Principle 10 Solidarity 2

Principle 10, second week
This month we are focusing on principle #10. It is also called “The Principle of Solidarity” it says: “When You Treat Others As You Would Have Them Treat You, You Liberate Yourself.”

At this week’s meeting our focus will be on examples from the past. We will try to clarify issues around and strategies for applying this principle. In the following weeks we’ll emphasize understanding our present situation in light of this idea and finally we’ll turn to considering what all this might mean in foreseeable future scenarios.

First time here? Then you should know:
Every month we focus one of the 12 Principles of Valid Action. These can be found in Chapter 13 of the book, The Inner Look. Each week we look at a different aspect of that month’s principle. These principles, or guidelines, or however you think of them, are elements that we can form into a discipline which can be practiced at every moment and in every circumstance. They are a kind of dynamic meditation. With time and application these efforts will give all my activities a particular tone, mood, and mental direction.  Our goal is to weave these general ideas that you can weave together into a coherent style of life.
Here are some of the considerations about this principle. I’m drawing them from conversations with many people and from materials we created over the years to help illustrate various subjects related to “valid action”. I’m sorry that in most cases I can’t credit specific individuals for their contributions but I will when I can.

Thoughts about this months Principle:
Meanwhile, here’s some personal reflections related to this subject. I hope you find them of some use in triggering your own meditations. Sharing your thoughts can be useful both in forcing you to give them some order but also in clarifying, inspiring or infuriating others — even that last can be useful. Please consider sharing your ideas with us at the meeting or in these notes..

It’s called the Golden Rule. The idea that the highest moral virtue is to treat others as you want to be treated. As discussed last week many, if not most, religious and ethical systems propose some version of it. Generally there are two formulations. One is stated “positively” suggesting that we “do to the other” as we’d like done to us or “treat the other” as we’d like to be treated in their place. The other version is usually “negative” or “passive” suggesting refrain from any action that we wouldn’t want done to us. There are many variants and versions but the thrust is the same.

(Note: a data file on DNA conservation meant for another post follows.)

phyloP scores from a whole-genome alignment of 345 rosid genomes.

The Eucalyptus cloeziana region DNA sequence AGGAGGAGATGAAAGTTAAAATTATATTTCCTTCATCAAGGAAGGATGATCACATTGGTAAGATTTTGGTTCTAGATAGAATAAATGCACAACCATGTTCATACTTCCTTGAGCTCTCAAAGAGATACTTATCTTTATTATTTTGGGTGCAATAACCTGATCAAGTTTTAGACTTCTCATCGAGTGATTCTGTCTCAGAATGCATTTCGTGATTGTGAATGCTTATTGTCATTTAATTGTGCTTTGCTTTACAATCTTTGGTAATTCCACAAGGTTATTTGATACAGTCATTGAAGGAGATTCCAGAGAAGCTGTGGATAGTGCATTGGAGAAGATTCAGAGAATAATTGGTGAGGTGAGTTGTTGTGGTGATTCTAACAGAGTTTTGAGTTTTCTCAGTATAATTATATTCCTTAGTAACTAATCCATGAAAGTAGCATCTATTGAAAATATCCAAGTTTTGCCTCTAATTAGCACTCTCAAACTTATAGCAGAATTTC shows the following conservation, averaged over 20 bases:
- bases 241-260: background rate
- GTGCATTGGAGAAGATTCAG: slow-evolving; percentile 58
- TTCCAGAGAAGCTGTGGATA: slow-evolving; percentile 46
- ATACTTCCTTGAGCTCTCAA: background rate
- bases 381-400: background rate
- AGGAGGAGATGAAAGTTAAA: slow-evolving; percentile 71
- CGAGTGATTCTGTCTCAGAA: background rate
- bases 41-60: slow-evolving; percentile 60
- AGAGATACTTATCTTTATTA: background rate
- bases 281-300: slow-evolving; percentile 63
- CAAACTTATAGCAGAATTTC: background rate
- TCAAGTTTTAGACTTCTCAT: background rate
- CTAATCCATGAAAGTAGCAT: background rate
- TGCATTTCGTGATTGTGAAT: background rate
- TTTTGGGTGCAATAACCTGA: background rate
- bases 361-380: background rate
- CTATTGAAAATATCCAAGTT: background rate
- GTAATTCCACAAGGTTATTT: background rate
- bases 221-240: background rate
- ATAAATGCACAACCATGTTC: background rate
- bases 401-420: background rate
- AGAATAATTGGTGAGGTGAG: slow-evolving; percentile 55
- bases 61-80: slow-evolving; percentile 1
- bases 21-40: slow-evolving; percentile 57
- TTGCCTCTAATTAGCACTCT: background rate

Of course as is too typical of some of our fellow humans, they often get into arguments about who came up with this idea first. And if they can’t claim some kind of spiritual copyright they try to claim that their version (whether formulated in an active or passive form, etc) is best — ignoring differences in language, custom and style. Almost sadly ignoring the common intent of all these variations. It’s interesting and strangely ironic to observe what lengths they’ll go to in order to deny other factions any claim to the same moral code.

There are critics of the Golden Rule. In general their critiques are similar to that of George Bernard Shaw. That deeply compassionate thinker said that, “the golden rule is that there are no golden rules”. He went against his own clever quip by proposing this version : “Do not do unto others as you would that they should do unto you. Their tastes may not be the same”. Shaw was a clever guy and surely realized that since most of us would like our tastes, etc to be taken into account, apparently the classical version works.

In any case we propose this as a principle of valid action. That is a guideline, not an ethical or moral rule. Like all our principles we say it should be considered in relation to all the other principles.

Along these lines there is a story told of Rabbi Hillel (a major figure in Jerusalem in the generation before Jesus). One day, it’s said a man appeared before him demanding he explain the whole of the torah (law) while standing on one foot. Hillel replied: “Love your neighbour as yourself. The rest is commentary —now go study”.

Coming up:
In previous weeks we have looked at the structure of the principle, and how it was, or could have been applied in the past. Last week we reflected on how we were, or could be applying it in the present, and what the consequences were, or might have been. This week we’ll focus on how we are applying, (or could apply) this principle in the future, especially the immediate future.

And in Conclusion:
These notes have been sent to the email list of The Community of Silo’s Message Toronto Annex, and posted on Facebook, as well as on my blog at

We’d all love to hear your comments, thoughts about, considerations of, or artwork inspired by, any of this.

Remember you can find The Inner Look and Silo’s Commentaries on the Message, along with the rest of Silo’s writings (in many languages) on You can also find information and materials about Silo’s Message and its activities around the world at